The Death Sentence Is Too Serious for Frivolous Appeals


April 24, 1992|By KENT S. SCHEIDEGGER

Sacramento, California. -- This week we saw the American judicial system at its worst. The last-minute round of appeals and stays was an absolute disgrace. Robert Alton Harris' lawyers filed claims at the 11th hour that had no business being filed that late, if indeed they had any business being filed at all.

Even worse, the U.S. 9th Circuit Court of Appeals spit in the face of both the law and higher authority until the Supreme Court ordered it to stop.

One of the claims filed on behalf of Harris states that his brother Danny may have fired one of the shots. The simple, common-sense answer to this claim is, ''So what?'' Harris was still guilty of murder. He still fired the bulk of the shots. He was still the leader of the crime.

On top of that, there is no apparent reason for this claim not to have been made much earlier. Danny Harris has been available to the defense for years. He signed another declaration for the defense two years ago, in one of his brother's other numerous appeals. He had long since served his sentence for his part in the crimes and had nothing to fear from law enforcement.

To prevent this kind of last-minute claims, the Supreme Court has laid down two eminently sensible requirements. There has to be a good reason for not making the claim earlier, and the claim has to be about something that actually made a difference.

The last-minute filing of the claim regarding Danny Harris blatantly violated both requirements. The federal district judge in San Diego quite properly rejected it. The 9th Circuit's action in granting the stay flew in the face of the law. The Supreme Court properly overturned it.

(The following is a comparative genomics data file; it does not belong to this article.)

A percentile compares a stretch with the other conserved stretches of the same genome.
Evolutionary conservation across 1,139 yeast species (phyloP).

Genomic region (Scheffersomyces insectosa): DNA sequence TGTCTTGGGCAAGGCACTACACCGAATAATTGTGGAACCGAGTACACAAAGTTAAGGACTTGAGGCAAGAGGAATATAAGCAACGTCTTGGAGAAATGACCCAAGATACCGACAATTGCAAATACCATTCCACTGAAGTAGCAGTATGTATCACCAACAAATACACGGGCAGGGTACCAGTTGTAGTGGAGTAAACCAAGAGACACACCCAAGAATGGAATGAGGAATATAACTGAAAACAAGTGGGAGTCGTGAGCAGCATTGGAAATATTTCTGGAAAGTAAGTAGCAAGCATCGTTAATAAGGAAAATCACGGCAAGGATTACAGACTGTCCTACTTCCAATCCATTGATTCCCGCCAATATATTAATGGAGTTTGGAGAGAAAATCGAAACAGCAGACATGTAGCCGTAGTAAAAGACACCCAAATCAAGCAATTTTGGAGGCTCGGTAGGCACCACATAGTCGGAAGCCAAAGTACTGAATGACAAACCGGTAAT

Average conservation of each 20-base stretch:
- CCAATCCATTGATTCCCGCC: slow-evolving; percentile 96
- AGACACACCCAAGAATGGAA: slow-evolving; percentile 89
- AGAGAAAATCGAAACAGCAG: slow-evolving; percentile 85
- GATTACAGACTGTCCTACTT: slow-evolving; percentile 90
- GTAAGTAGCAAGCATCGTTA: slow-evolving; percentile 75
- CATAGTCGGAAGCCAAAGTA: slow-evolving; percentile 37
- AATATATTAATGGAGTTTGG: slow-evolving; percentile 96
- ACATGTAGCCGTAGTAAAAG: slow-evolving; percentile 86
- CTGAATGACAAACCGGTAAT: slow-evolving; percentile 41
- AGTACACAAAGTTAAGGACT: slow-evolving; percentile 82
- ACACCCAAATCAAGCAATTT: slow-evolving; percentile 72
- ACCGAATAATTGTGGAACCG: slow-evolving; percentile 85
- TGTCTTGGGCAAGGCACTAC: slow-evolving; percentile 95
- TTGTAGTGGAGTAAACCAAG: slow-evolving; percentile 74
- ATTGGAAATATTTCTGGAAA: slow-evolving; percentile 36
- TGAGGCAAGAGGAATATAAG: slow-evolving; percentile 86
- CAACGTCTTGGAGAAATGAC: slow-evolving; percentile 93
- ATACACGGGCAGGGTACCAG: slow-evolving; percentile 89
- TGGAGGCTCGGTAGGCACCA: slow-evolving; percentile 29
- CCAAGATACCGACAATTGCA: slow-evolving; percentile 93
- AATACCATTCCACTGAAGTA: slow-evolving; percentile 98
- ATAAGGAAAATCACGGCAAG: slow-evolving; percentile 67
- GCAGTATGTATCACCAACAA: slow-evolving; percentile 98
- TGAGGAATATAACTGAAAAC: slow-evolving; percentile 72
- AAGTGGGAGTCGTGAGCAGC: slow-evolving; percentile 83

The claim that the gas chamber constitutes cruel and unusual punishment was far worse. The law making lethal gas the method of execution was passed in 1941. The law under which Harris was sentenced was passed in 1977. Harris was sentenced in 1979. Why did his lawyers wait 13 years to make this claim? It looks like intentional sandbagging.

The press reports that the ACLU filed 1,000 pages of documentation on the claim. Was all that paper produced in the last week? What is far more likely is that this claim was being held in reserve for the specific purpose of filing at the last minute to upset the date-setting mechanism.

Filing a legal paper solely for the purpose of delay is unethical. There is no exception to ethics for capital cases.

Worst of all was the performance of the 9th Circuit on the gas-chamber claim. Even though the claim was an abuse of legal process beyond a shadow of a doubt, the 9th Circuit stayed a long-overdue execution to consider it.

Then, after being properly reversed by the Supreme Court, it had the gall to issue another stay in defiance of binding precedent established only hours earlier in the very same case.

On Wednesday morning, the usual suspects were on television questioning the Supreme Court's authority to prohibit any more stays except by the high court itself. What utter nonsense.

The Supreme Court not only has the power to reign in lower courts that have gone berserk, it has the duty to do so. The order was unprecedented, but the circumstances that made it necessary were unprecedented. Never before in the history of the federal judiciary has a court so clearly and blatantly violated the law.

Ironically, the only person on Harris' side who conducted himself with dignity was Harris himself. After 14 years, he had apparently accepted that he would finally have to pay the full price for the crime he chose to commit.

Harris was strapped in the chair and ready to go when Judge Harry Pregerson's outrageous order robbed him of his mental preparation. If anyone inflicted cruel punishment in this case, it was Judge Pregerson.

Will the same circus happen again on the next execution? It is quite possible.

Congressional Democrats, led by Sen. Joseph R. Biden, D-Del., and Rep. Don Edwards, D-Calif., want to overturn the Supreme Court's reforms that made the Harris execution possible. Their proposed ''limit'' on repeated appeals has loopholes so large one could drive trucks through them.

In the hands of the 9th Circuit, as we have just seen, any loophole at all will be used not only to the legal maximum, but well beyond it.

Kent S. Scheidegger is legal director of the Criminal Justice Legal Foundation in Sacramento.

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